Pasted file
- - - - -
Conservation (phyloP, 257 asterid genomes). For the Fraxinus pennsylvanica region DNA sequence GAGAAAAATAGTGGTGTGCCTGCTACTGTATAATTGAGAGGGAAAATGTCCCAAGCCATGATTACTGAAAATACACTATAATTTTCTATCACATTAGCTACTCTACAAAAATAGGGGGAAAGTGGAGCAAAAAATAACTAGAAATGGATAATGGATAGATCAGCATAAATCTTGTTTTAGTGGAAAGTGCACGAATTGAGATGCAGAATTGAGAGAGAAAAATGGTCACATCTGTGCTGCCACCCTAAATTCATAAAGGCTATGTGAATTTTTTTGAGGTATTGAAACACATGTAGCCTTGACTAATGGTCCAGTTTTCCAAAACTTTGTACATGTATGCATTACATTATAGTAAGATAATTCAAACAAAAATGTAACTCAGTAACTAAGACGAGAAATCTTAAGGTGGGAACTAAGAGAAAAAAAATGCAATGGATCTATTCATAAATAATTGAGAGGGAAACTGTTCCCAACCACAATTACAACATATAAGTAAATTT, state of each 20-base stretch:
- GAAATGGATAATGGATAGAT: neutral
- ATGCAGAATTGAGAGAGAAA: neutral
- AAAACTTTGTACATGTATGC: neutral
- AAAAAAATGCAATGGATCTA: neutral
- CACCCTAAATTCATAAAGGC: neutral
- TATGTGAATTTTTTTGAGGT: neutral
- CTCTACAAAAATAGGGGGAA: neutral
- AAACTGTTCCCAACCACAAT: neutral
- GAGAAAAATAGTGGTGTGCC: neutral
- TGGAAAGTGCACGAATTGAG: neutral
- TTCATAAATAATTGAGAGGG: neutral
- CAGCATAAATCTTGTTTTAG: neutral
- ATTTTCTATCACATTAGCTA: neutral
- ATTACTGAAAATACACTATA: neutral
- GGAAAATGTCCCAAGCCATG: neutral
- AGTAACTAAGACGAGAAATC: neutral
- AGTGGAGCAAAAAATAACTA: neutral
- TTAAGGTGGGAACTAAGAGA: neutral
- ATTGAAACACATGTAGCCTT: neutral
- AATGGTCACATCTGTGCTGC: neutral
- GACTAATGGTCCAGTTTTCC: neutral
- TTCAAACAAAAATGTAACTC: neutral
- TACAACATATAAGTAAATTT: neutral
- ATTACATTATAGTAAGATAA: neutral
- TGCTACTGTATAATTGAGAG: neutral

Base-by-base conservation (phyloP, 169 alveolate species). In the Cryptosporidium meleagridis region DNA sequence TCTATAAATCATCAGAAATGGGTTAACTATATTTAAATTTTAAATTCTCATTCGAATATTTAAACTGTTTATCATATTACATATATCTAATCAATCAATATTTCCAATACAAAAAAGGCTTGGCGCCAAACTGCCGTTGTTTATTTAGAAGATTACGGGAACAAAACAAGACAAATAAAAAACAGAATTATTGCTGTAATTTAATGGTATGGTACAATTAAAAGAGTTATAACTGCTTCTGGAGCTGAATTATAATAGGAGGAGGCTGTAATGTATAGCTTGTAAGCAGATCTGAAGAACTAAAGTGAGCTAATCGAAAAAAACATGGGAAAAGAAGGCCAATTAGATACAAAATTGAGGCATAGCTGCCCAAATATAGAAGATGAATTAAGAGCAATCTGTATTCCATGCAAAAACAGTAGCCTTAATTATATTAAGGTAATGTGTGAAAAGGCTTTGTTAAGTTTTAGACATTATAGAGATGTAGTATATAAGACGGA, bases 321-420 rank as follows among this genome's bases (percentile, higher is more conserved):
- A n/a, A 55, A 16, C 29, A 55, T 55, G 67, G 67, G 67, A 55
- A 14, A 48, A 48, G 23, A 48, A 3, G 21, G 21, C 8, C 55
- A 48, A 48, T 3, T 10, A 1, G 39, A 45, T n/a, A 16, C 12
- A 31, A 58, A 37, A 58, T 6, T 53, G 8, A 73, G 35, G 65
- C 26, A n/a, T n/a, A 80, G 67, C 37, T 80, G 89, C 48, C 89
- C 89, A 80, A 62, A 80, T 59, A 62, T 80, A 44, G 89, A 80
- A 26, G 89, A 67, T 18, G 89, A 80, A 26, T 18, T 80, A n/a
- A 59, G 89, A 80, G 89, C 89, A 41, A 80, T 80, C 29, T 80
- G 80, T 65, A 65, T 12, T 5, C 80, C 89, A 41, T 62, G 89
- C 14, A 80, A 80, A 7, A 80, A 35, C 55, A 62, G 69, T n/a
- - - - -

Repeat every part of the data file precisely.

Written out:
Conservation (phyloP, 257 asterid genomes). For the Fraxinus pennsylvanica region DNA sequence GAGAAAAATAGTGGTGTGCCTGCTACTGTATAATTGAGAGGGAAAATGTCCCAAGCCATGATTACTGAAAATACACTATAATTTTCTATCACATTAGCTACTCTACAAAAATAGGGGGAAAGTGGAGCAAAAAATAACTAGAAATGGATAATGGATAGATCAGCATAAATCTTGTTTTAGTGGAAAGTGCACGAATTGAGATGCAGAATTGAGAGAGAAAAATGGTCACATCTGTGCTGCCACCCTAAATTCATAAAGGCTATGTGAATTTTTTTGAGGTATTGAAACACATGTAGCCTTGACTAATGGTCCAGTTTTCCAAAACTTTGTACATGTATGCATTACATTATAGTAAGATAATTCAAACAAAAATGTAACTCAGTAACTAAGACGAGAAATCTTAAGGTGGGAACTAAGAGAAAAAAAATGCAATGGATCTATTCATAAATAATTGAGAGGGAAACTGTTCCCAACCACAATTACAACATATAAGTAAATTT, state of each 20-base stretch:
- GAAATGGATAATGGATAGAT: neutral
- ATGCAGAATTGAGAGAGAAA: neutral
- AAAACTTTGTACATGTATGC: neutral
- AAAAAAATGCAATGGATCTA: neutral
- CACCCTAAATTCATAAAGGC: neutral
- TATGTGAATTTTTTTGAGGT: neutral
- CTCTACAAAAATAGGGGGAA: neutral
- AAACTGTTCCCAACCACAAT: neutral
- GAGAAAAATAGTGGTGTGCC: neutral
- TGGAAAGTGCACGAATTGAG: neutral
- TTCATAAATAATTGAGAGGG: neutral
- CAGCATAAATCTTGTTTTAG: neutral
- ATTTTCTATCACATTAGCTA: neutral
- ATTACTGAAAATACACTATA: neutral
- GGAAAATGTCCCAAGCCATG: neutral
- AGTAACTAAGACGAGAAATC: neutral
- AGTGGAGCAAAAAATAACTA: neutral
- TTAAGGTGGGAACTAAGAGA: neutral
- ATTGAAACACATGTAGCCTT: neutral
- AATGGTCACATCTGTGCTGC: neutral
- GACTAATGGTCCAGTTTTCC: neutral
- TTCAAACAAAAATGTAACTC: neutral
- TACAACATATAAGTAAATTT: neutral
- ATTACATTATAGTAAGATAA: neutral
- TGCTACTGTATAATTGAGAG: neutral

Base-by-base conservation (phyloP, 169 alveolate species). In the Cryptosporidium meleagridis region DNA sequence TCTATAAATCATCAGAAATGGGTTAACTATATTTAAATTTTAAATTCTCATTCGAATATTTAAACTGTTTATCATATTACATATATCTAATCAATCAATATTTCCAATACAAAAAAGGCTTGGCGCCAAACTGCCGTTGTTTATTTAGAAGATTACGGGAACAAAACAAGACAAATAAAAAACAGAATTATTGCTGTAATTTAATGGTATGGTACAATTAAAAGAGTTATAACTGCTTCTGGAGCTGAATTATAATAGGAGGAGGCTGTAATGTATAGCTTGTAAGCAGATCTGAAGAACTAAAGTGAGCTAATCGAAAAAAACATGGGAAAAGAAGGCCAATTAGATACAAAATTGAGGCATAGCTGCCCAAATATAGAAGATGAATTAAGAGCAATCTGTATTCCATGCAAAAACAGTAGCCTTAATTATATTAAGGTAATGTGTGAAAAGGCTTTGTTAAGTTTTAGACATTATAGAGATGTAGTATATAAGACGGA, bases 321-420 rank as follows among this genome's bases (percentile, higher is more conserved):
- A n/a, A 55, A 16, C 29, A 55, T 55, G 67, G 67, G 67, A 55
- A 14, A 48, A 48, G 23, A 48, A 3, G 21, G 21, C 8, C 55
- A 48, A 48, T 3, T 10, A 1, G 39, A 45, T n/a, A 16, C 12
- A 31, A 58, A 37, A 58, T 6, T 53, G 8, A 73, G 35, G 65
- C 26, A n/a, T n/a, A 80, G 67, C 37, T 80, G 89, C 48, C 89
- C 89, A 80, A 62, A 80, T 59, A 62, T 80, A 44, G 89, A 80
- A 26, G 89, A 67, T 18, G 89, A 80, A 26, T 18, T 80, A n/a
- A 59, G 89, A 80, G 89, C 89, A 41, A 80, T 80, C 29, T 80
- G 80, T 65, A 65, T 12, T 5, C 80, C 89, A 41, T 62, G 89
- C 14, A 80, A 80, A 7, A 80, A 35, C 55, A 62, G 69, T n/a